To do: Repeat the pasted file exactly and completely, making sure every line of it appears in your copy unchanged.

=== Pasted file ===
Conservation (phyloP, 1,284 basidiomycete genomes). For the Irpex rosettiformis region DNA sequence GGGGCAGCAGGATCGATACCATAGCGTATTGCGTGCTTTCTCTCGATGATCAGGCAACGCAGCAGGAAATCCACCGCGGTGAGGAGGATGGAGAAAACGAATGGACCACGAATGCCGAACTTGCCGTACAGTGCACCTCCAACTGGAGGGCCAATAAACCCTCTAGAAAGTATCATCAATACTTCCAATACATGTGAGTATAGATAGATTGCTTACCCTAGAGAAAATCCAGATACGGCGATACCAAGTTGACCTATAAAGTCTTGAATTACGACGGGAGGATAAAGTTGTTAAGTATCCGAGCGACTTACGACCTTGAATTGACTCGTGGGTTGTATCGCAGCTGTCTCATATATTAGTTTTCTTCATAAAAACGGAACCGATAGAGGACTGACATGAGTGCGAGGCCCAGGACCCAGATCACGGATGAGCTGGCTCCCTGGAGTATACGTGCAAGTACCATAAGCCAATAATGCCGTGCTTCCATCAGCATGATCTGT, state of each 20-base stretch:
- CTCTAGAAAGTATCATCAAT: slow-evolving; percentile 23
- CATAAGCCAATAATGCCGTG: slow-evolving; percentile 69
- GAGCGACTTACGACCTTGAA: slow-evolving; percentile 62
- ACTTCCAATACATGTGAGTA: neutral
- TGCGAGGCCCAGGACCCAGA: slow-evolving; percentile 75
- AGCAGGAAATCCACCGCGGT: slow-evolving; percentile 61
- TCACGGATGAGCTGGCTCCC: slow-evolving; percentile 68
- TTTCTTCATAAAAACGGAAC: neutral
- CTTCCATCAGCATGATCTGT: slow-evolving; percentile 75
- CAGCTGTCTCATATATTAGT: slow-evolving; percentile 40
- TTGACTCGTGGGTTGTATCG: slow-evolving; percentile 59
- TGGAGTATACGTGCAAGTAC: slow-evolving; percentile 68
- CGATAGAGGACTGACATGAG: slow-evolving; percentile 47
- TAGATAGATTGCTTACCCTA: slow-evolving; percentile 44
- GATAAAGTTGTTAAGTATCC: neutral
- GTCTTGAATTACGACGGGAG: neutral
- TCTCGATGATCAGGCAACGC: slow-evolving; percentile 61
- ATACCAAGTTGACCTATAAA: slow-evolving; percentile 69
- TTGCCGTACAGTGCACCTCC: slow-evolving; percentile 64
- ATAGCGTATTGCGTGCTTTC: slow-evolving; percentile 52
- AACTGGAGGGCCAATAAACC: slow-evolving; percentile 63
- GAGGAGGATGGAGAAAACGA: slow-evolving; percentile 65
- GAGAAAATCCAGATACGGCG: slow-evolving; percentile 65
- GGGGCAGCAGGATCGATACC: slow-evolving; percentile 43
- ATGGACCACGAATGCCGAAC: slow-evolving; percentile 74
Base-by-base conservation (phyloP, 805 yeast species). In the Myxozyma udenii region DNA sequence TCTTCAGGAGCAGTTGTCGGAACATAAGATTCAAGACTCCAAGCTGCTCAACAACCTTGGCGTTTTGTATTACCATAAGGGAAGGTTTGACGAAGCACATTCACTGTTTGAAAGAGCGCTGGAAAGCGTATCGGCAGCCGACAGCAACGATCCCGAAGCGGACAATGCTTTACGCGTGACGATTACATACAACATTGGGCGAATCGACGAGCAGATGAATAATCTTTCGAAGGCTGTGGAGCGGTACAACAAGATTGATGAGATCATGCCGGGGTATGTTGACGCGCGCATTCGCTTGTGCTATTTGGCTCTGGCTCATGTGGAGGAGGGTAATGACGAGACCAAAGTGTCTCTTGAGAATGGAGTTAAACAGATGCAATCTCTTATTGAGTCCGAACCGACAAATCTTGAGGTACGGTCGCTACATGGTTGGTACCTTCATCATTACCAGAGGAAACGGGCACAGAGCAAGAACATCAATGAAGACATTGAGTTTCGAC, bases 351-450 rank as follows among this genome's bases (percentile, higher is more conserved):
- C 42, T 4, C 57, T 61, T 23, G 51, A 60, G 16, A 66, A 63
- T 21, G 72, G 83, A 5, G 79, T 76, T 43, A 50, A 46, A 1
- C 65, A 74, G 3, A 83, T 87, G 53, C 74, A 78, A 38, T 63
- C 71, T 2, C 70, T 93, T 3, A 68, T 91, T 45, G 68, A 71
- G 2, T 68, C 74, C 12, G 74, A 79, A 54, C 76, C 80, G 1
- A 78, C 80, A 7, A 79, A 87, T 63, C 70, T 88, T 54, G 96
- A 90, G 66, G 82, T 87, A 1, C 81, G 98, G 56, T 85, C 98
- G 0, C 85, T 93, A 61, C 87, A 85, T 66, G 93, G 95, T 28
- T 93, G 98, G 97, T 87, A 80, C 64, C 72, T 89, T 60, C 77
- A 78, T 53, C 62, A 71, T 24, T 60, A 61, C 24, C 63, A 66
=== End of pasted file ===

Conservation (phyloP, 1,284 basidiomycete genomes). For the Irpex rosettiformis region DNA sequence GGGGCAGCAGGATCGATACCATAGCGTATTGCGTGCTTTCTCTCGATGATCAGGCAACGCAGCAGGAAATCCACCGCGGTGAGGAGGATGGAGAAAACGAATGGACCACGAATGCCGAACTTGCCGTACAGTGCACCTCCAACTGGAGGGCCAATAAACCCTCTAGAAAGTATCATCAATACTTCCAATACATGTGAGTATAGATAGATTGCTTACCCTAGAGAAAATCCAGATACGGCGATACCAAGTTGACCTATAAAGTCTTGAATTACGACGGGAGGATAAAGTTGTTAAGTATCCGAGCGACTTACGACCTTGAATTGACTCGTGGGTTGTATCGCAGCTGTCTCATATATTAGTTTTCTTCATAAAAACGGAACCGATAGAGGACTGACATGAGTGCGAGGCCCAGGACCCAGATCACGGATGAGCTGGCTCCCTGGAGTATACGTGCAAGTACCATAAGCCAATAATGCCGTGCTTCCATCAGCATGATCTGT, state of each 20-base stretch:
- CTCTAGAAAGTATCATCAAT: slow-evolving; percentile 23
- CATAAGCCAATAATGCCGTG: slow-evolving; percentile 69
- GAGCGACTTACGACCTTGAA: slow-evolving; percentile 62
- ACTTCCAATACATGTGAGTA: neutral
- TGCGAGGCCCAGGACCCAGA: slow-evolving; percentile 75
- AGCAGGAAATCCACCGCGGT: slow-evolving; percentile 61
- TCACGGATGAGCTGGCTCCC: slow-evolving; percentile 68
- TTTCTTCATAAAAACGGAAC: neutral
- CTTCCATCAGCATGATCTGT: slow-evolving; percentile 75
- CAGCTGTCTCATATATTAGT: slow-evolving; percentile 40
- TTGACTCGTGGGTTGTATCG: slow-evolving; percentile 59
- TGGAGTATACGTGCAAGTAC: slow-evolving; percentile 68
- CGATAGAGGACTGACATGAG: slow-evolving; percentile 47
- TAGATAGATTGCTTACCCTA: slow-evolving; percentile 44
- GATAAAGTTGTTAAGTATCC: neutral
- GTCTTGAATTACGACGGGAG: neutral
- TCTCGATGATCAGGCAACGC: slow-evolving; percentile 61
- ATACCAAGTTGACCTATAAA: slow-evolving; percentile 69
- TTGCCGTACAGTGCACCTCC: slow-evolving; percentile 64
- ATAGCGTATTGCGTGCTTTC: slow-evolving; percentile 52
- AACTGGAGGGCCAATAAACC: slow-evolving; percentile 63
- GAGGAGGATGGAGAAAACGA: slow-evolving; percentile 65
- GAGAAAATCCAGATACGGCG: slow-evolving; percentile 65
- GGGGCAGCAGGATCGATACC: slow-evolving; percentile 43
- ATGGACCACGAATGCCGAAC: slow-evolving; percentile 74
Base-by-base conservation (phyloP, 805 yeast species). In the Myxozyma udenii region DNA sequence TCTTCAGGAGCAGTTGTCGGAACATAAGATTCAAGACTCCAAGCTGCTCAACAACCTTGGCGTTTTGTATTACCATAAGGGAAGGTTTGACGAAGCACATTCACTGTTTGAAAGAGCGCTGGAAAGCGTATCGGCAGCCGACAGCAACGATCCCGAAGCGGACAATGCTTTACGCGTGACGATTACATACAACATTGGGCGAATCGACGAGCAGATGAATAATCTTTCGAAGGCTGTGGAGCGGTACAACAAGATTGATGAGATCATGCCGGGGTATGTTGACGCGCGCATTCGCTTGTGCTATTTGGCTCTGGCTCATGTGGAGGAGGGTAATGACGAGACCAAAGTGTCTCTTGAGAATGGAGTTAAACAGATGCAATCTCTTATTGAGTCCGAACCGACAAATCTTGAGGTACGGTCGCTACATGGTTGGTACCTTCATCATTACCAGAGGAAACGGGCACAGAGCAAGAACATCAATGAAGACATTGAGTTTCGAC, bases 351-450 rank as follows among this genome's bases (percentile, higher is more conserved):
- C 42, T 4, C 57, T 61, T 23, G 51, A 60, G 16, A 66, A 63
- T 21, G 72, G 83, A 5, G 79, T 76, T 43, A 50, A 46, A 1
- C 65, A 74, G 3, A 83, T 87, G 53, C 74, A 78, A 38, T 63
- C 71, T 2, C 70, T 93, T 3, A 68, T 91, T 45, G 68, A 71
- G 2, T 68, C 74, C 12, G 74, A 79, A 54, C 76, C 80, G 1
- A 78, C 80, A 7, A 79, A 87, T 63, C 70, T 88, T 54, G 96
- A 90, G 66, G 82, T 87, A 1, C 81, G 98, G 56, T 85, C 98
- G 0, C 85, T 93, A 61, C 87, A 85, T 66, G 93, G 95, T 28
- T 93, G 98, G 97, T 87, A 80, C 64, C 72, T 89, T 60, C 77
- A 78, T 53, C 62, A 71, T 24, T 60, A 61, C 24, C 63, A 66